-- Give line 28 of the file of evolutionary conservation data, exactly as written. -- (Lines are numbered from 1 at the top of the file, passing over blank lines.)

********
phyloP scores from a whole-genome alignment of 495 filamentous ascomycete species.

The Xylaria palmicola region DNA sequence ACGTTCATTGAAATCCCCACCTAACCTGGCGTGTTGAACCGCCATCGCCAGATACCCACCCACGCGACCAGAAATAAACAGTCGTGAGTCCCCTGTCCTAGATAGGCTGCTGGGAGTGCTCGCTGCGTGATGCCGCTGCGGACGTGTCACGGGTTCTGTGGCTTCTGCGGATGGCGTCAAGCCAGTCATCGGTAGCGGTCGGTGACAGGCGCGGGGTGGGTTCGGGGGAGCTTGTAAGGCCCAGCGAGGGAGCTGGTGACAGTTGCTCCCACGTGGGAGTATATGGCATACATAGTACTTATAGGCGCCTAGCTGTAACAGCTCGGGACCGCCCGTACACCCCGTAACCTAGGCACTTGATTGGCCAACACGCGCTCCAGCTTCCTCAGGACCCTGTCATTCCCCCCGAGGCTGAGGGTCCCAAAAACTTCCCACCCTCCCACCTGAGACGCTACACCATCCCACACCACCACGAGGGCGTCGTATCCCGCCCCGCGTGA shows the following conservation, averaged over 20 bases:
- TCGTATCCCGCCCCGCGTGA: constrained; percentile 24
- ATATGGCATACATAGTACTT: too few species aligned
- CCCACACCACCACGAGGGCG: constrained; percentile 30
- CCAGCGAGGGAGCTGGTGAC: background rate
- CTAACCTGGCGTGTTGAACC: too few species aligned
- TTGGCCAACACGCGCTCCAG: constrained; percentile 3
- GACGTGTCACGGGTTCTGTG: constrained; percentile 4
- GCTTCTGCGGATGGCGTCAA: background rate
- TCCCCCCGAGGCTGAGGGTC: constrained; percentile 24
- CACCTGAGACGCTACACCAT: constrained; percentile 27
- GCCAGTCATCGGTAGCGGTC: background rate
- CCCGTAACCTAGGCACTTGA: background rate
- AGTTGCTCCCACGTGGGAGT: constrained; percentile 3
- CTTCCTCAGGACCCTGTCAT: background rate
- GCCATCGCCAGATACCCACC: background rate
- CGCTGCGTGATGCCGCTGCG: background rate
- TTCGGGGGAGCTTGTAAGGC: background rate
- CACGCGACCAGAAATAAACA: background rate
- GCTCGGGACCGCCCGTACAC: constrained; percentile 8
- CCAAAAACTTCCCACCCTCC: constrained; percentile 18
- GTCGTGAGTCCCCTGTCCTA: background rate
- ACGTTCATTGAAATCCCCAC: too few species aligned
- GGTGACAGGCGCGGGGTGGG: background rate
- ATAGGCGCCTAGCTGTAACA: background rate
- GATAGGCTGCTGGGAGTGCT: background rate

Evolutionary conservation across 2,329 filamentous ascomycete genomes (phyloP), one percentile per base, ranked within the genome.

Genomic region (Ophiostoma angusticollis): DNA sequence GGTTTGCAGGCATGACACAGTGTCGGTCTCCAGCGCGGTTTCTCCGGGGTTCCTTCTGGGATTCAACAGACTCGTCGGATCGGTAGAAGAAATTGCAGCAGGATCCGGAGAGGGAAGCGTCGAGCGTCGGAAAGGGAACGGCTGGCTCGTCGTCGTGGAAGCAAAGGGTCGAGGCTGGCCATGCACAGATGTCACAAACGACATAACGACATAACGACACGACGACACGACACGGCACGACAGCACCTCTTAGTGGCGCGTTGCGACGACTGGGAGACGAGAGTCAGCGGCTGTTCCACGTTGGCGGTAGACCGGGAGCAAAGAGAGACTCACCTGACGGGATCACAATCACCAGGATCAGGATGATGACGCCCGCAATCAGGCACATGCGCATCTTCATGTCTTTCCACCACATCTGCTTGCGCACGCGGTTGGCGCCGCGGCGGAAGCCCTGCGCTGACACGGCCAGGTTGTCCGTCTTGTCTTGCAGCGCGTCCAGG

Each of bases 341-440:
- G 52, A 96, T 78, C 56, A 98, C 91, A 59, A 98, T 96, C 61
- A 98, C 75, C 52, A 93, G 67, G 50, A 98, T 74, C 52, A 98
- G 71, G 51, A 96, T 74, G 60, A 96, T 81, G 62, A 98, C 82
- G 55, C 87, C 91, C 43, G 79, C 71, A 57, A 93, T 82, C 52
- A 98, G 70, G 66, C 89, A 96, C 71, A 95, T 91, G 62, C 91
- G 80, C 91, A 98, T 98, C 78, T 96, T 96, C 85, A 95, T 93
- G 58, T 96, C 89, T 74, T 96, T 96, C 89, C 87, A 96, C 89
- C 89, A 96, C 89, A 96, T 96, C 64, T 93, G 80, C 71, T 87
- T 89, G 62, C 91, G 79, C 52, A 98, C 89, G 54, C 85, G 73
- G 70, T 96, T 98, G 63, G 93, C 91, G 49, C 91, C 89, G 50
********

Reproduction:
Evolutionary conservation across 2,329 filamentous ascomycete genomes (phyloP), one percentile per base, ranked within the genome.